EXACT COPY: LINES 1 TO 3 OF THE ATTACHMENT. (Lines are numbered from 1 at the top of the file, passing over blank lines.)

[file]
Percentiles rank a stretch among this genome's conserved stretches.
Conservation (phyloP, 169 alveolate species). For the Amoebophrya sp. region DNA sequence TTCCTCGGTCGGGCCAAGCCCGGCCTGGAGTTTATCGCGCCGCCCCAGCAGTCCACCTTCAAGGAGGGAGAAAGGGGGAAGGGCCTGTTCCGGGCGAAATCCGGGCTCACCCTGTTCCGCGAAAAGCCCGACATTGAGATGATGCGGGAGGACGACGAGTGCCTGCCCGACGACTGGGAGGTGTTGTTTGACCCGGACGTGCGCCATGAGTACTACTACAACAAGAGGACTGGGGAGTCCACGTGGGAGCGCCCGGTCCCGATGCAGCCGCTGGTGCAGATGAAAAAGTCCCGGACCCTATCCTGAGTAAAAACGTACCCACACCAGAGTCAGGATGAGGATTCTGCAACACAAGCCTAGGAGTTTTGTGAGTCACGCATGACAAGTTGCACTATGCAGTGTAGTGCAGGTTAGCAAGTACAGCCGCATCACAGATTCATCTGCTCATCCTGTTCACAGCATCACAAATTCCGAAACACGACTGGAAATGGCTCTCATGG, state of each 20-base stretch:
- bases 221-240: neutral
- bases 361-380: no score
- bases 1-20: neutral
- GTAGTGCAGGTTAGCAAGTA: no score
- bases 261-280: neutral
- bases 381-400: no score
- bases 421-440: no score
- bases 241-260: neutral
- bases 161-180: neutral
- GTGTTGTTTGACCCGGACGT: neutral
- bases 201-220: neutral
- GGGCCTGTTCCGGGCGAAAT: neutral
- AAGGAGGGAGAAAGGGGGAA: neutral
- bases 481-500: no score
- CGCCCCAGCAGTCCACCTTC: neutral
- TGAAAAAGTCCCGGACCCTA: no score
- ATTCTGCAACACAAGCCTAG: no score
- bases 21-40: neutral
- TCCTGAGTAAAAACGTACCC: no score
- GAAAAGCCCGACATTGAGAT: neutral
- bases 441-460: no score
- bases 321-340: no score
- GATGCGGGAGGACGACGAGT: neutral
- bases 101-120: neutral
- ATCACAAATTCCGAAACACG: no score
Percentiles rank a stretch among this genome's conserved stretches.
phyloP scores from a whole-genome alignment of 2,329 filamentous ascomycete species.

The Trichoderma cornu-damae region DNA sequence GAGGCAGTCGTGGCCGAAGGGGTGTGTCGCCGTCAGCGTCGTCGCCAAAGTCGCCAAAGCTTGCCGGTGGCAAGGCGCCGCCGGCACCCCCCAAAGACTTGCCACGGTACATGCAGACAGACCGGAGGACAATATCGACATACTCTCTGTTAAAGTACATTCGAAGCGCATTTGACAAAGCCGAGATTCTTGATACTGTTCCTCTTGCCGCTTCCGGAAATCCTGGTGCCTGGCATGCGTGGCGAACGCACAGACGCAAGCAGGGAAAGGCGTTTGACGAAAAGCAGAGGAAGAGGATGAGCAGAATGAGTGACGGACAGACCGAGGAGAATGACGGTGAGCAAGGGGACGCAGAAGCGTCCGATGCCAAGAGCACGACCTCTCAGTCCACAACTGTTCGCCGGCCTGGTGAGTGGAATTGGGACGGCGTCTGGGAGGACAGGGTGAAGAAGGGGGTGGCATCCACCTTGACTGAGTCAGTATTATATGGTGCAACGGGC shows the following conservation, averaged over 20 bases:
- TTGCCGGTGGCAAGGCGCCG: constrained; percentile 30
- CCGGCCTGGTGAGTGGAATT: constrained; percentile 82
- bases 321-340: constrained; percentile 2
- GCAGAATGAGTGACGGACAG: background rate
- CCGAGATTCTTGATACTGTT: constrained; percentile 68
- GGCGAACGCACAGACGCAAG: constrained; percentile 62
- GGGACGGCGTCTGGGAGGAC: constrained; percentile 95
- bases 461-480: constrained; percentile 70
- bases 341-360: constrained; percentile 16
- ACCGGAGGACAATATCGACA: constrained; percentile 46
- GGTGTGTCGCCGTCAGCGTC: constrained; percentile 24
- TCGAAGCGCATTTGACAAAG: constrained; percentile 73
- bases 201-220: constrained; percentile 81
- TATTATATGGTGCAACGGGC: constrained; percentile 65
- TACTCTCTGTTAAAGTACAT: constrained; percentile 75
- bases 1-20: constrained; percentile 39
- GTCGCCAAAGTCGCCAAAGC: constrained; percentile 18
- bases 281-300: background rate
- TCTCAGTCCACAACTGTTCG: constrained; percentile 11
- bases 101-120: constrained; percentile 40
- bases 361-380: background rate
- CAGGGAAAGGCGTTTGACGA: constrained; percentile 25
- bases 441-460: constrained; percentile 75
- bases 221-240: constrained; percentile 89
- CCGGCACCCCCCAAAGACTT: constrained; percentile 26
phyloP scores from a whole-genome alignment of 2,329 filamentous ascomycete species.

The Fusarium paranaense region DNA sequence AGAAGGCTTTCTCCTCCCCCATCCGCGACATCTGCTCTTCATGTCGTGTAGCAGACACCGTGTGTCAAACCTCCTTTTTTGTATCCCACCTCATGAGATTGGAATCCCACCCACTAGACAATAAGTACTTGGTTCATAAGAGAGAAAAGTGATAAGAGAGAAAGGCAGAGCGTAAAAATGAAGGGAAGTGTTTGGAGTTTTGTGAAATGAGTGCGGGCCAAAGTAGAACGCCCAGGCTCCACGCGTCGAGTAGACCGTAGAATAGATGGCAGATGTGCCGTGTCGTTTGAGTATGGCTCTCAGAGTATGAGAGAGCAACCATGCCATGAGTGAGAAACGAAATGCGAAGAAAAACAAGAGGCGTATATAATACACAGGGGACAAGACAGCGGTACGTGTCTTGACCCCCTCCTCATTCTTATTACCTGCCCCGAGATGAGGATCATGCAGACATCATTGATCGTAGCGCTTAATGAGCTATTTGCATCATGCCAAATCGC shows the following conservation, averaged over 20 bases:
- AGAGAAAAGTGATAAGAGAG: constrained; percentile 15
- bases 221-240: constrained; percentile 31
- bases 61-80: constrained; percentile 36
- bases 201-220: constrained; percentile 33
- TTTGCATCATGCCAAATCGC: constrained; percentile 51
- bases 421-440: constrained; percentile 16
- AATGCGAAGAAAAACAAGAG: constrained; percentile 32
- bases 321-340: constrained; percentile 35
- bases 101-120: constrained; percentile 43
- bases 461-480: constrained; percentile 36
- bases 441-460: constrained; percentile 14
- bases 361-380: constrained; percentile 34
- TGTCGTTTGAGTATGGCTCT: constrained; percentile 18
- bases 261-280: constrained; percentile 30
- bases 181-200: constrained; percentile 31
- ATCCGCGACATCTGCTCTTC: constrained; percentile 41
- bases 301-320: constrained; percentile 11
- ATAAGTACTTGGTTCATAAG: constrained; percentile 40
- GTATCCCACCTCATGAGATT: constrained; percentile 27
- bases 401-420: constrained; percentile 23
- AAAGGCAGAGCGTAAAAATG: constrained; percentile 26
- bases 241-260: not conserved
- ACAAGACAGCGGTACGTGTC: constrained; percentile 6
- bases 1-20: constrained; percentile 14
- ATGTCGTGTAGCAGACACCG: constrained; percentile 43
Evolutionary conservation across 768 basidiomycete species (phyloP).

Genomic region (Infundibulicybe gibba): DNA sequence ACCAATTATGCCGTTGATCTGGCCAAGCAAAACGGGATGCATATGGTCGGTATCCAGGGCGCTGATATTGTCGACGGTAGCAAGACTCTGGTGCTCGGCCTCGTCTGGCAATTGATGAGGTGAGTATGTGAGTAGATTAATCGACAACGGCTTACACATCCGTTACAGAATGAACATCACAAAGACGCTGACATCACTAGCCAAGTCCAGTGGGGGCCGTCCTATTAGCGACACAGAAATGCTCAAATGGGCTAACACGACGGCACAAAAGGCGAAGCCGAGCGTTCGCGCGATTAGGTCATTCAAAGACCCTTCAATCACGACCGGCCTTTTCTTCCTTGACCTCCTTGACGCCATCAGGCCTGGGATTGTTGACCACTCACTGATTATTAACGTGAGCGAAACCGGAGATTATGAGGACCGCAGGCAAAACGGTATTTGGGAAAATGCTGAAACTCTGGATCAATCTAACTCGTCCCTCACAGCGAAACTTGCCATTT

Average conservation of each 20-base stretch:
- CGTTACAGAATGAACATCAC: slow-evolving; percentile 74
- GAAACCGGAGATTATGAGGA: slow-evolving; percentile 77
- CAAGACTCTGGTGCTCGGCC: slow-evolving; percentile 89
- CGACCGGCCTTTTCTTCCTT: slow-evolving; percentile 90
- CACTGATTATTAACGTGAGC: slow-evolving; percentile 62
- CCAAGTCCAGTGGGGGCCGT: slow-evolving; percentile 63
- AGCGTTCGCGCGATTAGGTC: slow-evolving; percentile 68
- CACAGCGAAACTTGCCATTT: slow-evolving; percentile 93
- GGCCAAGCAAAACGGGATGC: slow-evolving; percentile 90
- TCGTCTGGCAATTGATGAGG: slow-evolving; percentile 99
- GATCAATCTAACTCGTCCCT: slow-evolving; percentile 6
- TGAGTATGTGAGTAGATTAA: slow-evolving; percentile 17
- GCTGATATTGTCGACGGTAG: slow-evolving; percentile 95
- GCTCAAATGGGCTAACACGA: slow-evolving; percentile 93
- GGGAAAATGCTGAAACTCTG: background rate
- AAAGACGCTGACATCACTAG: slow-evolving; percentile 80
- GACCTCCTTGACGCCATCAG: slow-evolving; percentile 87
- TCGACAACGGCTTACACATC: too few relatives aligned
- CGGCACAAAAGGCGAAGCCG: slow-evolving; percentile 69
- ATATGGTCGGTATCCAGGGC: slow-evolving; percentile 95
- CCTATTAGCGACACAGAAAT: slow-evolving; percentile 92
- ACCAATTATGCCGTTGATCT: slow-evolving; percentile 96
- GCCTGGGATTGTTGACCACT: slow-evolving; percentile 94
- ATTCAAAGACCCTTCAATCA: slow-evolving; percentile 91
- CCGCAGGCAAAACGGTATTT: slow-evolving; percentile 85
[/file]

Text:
Percentiles rank a stretch among this genome's conserved stretches.
Conservation (phyloP, 169 alveolate species). For the Amoebophrya sp. region DNA sequence TTCCTCGGTCGGGCCAAGCCCGGCCTGGAGTTTATCGCGCCGCCCCAGCAGTCCACCTTCAAGGAGGGAGAAAGGGGGAAGGGCCTGTTCCGGGCGAAATCCGGGCTCACCCTGTTCCGCGAAAAGCCCGACATTGAGATGATGCGGGAGGACGACGAGTGCCTGCCCGACGACTGGGAGGTGTTGTTTGACCCGGACGTGCGCCATGAGTACTACTACAACAAGAGGACTGGGGAGTCCACGTGGGAGCGCCCGGTCCCGATGCAGCCGCTGGTGCAGATGAAAAAGTCCCGGACCCTATCCTGAGTAAAAACGTACCCACACCAGAGTCAGGATGAGGATTCTGCAACACAAGCCTAGGAGTTTTGTGAGTCACGCATGACAAGTTGCACTATGCAGTGTAGTGCAGGTTAGCAAGTACAGCCGCATCACAGATTCATCTGCTCATCCTGTTCACAGCATCACAAATTCCGAAACACGACTGGAAATGGCTCTCATGG, state of each 20-base stretch:
- bases 221-240: neutral